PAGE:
Inside Story

Arafat: Polonium no more?

As Russian scientists say that the former Palestinian leader died of natural causes, we look at the ongoing controversy.

Last updated: 28 Dec 2013 11:50
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There are more twists and turns in the struggle to find out how Yasser Arafat, the late Palestinian leader, died. A Russian investigation now says it was because of natural causes, not radiation poisoning.

Russia has no interest in hiding the death of Mr Arafat - if it had come from some unnatural causes ... 

Dmitry Babich, a political commentator for the Voice of Russia

Scientists from several countries have tried to determine what killed Arafat and whether polonium played a role. He died in a French military hospital in 2004. Palestinians have long suspected Israel of poisoning him, which Israel denies.

It follows an Al Jazeera investigation that found high levels of polonium in the former Palestinian leader's remains.

His body was exhumed last year and scientists from France, Switzerland and Russia were asked to find out if radiation had played a role in Arafat's sudden illness and death in 2004.

Russia is the last country to release its results. But Palestinian and Swiss officials say Moscow's findings are political.

Vladimir Uiba, the head of Russia's forensics agency, is insistent though.

Why did the Russian scientists, who are the best in the world, why don't they become more transparent ... those numbers mentioned were much below the natural polonium in a normal person .... Looking at the Russian report, this conclusion is a conclusion motivated by politics rather than science. 

 Saad Djebbar, Arafat family lawyer

He told reporters: "The person died a natural death and not from radiation ... We've completed an expert evaluation, and everyone agreed with us. Even the Swiss withdrew statements and agreed, and the French confirmed our conclusions."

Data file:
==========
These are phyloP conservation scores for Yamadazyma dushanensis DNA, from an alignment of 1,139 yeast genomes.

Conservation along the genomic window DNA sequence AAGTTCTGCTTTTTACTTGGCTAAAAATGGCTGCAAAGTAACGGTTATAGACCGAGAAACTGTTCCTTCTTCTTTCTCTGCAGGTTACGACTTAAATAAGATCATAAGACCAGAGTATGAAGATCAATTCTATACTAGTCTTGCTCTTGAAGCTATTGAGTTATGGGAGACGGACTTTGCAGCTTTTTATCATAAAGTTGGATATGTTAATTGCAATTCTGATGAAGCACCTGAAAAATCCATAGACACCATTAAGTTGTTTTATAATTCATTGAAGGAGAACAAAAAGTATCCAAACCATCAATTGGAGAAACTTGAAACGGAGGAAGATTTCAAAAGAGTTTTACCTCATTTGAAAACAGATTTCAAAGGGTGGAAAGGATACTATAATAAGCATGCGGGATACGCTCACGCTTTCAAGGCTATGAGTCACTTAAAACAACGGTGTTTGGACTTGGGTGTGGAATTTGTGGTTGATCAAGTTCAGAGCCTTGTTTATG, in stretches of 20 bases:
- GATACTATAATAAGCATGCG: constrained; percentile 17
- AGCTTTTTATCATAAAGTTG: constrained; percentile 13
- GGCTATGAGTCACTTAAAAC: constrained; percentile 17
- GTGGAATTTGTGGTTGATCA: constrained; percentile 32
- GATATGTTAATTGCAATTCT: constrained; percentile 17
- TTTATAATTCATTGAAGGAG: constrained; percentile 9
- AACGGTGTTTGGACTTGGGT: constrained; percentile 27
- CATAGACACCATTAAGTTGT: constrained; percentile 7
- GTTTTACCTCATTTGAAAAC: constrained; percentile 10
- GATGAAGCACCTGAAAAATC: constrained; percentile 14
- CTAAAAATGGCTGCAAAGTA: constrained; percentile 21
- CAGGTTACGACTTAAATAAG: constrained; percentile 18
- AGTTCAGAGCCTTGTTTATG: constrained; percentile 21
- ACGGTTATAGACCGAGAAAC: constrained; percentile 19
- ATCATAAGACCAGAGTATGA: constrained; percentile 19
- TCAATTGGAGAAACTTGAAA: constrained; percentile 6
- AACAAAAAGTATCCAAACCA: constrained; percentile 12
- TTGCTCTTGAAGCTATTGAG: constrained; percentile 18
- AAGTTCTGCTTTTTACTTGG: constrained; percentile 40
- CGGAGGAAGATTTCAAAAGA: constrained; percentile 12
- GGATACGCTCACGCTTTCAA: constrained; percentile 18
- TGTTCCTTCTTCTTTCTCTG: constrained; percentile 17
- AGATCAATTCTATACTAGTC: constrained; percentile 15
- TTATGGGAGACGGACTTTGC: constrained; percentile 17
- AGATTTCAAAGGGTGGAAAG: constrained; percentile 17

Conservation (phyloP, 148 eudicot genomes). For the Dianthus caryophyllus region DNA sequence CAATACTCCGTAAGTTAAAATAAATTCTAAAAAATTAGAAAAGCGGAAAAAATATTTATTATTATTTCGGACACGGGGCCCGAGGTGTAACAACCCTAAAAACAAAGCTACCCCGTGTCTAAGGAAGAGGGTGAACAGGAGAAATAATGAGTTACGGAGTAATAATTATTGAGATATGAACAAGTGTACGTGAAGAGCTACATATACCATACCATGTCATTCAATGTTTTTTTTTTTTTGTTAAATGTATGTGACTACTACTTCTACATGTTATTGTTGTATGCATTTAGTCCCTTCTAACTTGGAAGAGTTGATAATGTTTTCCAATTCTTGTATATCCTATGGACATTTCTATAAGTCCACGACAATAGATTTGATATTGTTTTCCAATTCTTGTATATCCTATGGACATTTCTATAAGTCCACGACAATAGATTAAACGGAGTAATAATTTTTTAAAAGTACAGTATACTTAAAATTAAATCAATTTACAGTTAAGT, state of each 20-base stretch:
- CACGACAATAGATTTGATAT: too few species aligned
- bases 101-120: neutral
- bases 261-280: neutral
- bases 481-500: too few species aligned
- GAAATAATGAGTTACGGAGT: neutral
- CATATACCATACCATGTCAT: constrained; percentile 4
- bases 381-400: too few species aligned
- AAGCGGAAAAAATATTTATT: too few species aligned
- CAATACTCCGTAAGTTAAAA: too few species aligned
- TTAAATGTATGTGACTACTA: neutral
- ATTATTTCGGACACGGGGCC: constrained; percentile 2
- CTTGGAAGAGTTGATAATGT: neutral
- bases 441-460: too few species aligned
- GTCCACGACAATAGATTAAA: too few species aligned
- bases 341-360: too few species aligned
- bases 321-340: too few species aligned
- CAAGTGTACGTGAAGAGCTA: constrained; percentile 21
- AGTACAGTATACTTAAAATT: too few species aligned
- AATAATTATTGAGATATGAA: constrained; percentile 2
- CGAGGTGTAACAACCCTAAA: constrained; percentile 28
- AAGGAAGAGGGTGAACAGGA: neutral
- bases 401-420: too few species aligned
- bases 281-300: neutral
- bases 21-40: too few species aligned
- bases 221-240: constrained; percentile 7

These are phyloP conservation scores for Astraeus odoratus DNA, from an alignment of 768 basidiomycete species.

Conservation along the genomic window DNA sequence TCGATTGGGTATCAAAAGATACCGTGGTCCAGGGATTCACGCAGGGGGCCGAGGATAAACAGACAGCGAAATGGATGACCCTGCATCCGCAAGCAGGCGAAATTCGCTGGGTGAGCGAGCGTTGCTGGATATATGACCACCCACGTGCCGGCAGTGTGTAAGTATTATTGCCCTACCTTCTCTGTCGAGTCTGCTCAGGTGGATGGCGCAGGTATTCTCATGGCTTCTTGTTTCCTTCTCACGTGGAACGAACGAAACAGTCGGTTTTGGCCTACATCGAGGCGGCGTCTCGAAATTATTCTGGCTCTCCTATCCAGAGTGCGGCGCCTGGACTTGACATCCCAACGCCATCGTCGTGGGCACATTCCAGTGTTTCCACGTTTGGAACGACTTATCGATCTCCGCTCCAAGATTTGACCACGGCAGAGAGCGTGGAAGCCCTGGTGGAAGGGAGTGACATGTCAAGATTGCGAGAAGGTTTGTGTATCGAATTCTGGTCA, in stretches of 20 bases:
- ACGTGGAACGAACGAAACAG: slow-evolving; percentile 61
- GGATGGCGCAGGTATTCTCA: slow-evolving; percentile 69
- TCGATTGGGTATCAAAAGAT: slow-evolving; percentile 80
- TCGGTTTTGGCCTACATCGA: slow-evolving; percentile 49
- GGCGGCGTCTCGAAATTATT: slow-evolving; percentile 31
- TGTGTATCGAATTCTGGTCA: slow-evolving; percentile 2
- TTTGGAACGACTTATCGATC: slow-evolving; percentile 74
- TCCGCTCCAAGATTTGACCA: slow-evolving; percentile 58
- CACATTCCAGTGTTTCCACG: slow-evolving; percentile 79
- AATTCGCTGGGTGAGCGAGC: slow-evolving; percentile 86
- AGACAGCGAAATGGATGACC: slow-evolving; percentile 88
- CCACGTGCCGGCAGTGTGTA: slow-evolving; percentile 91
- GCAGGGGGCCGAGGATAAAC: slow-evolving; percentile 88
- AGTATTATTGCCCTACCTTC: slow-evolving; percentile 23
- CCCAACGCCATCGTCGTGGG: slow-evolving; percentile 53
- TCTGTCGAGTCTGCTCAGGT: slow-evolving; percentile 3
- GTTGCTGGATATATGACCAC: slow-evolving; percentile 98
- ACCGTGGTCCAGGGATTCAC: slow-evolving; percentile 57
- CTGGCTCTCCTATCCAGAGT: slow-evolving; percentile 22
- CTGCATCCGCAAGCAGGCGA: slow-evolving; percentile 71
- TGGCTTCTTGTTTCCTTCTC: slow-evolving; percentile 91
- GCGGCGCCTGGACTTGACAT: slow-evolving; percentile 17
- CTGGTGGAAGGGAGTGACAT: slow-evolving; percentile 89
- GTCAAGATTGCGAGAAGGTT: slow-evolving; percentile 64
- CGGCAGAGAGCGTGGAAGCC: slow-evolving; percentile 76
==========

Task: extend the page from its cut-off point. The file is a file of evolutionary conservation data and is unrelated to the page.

That is a claim denied by the Swiss. They revealed their findings in November that confirm Arafat had ingested Polonium, most probably as a result of deliberate poisoning.

Swiss scientists also said the levels of polonium in Arafat's body were at least 18-times higher than normal.

France, the other country to investigate the death, painted a different picture. Their study found traces of polonium in Arafat's body, which they said were from the natural environment. And they concluded Arafat had died of natural causes.

Earlier, a Russian source with access to leaked findings from the Russian scientists' study told Al Jazeera the laboratory personnel received clear instructions from the foreign ministry on how the final report should look.

So, why are there so many different scientific results? Is faulty science fudging the facts or faulty politics?

Inside Story presenter Sami Zeidan discusses with guests: Dmitry Babich, a political commentator for the Voice of Russia; Saad Djebbar, a lawyer representing the Arafat family; and Darcy Christen, a spokesman for the Lausanne-based Institute of Radiation Physics, which conducted the Swiss study.

"The number one rule in science is transparency that means when you have any scientific enterprise you have to publish a report ... I believe that is not the case for the French report, that is still secret and I also believe it's the case for the Russian report which has also not been published. So we do have a problem here that we are trying to compare things which are not really comparable."

Darcy Christen, Institute of Radiation Physics Lausanne


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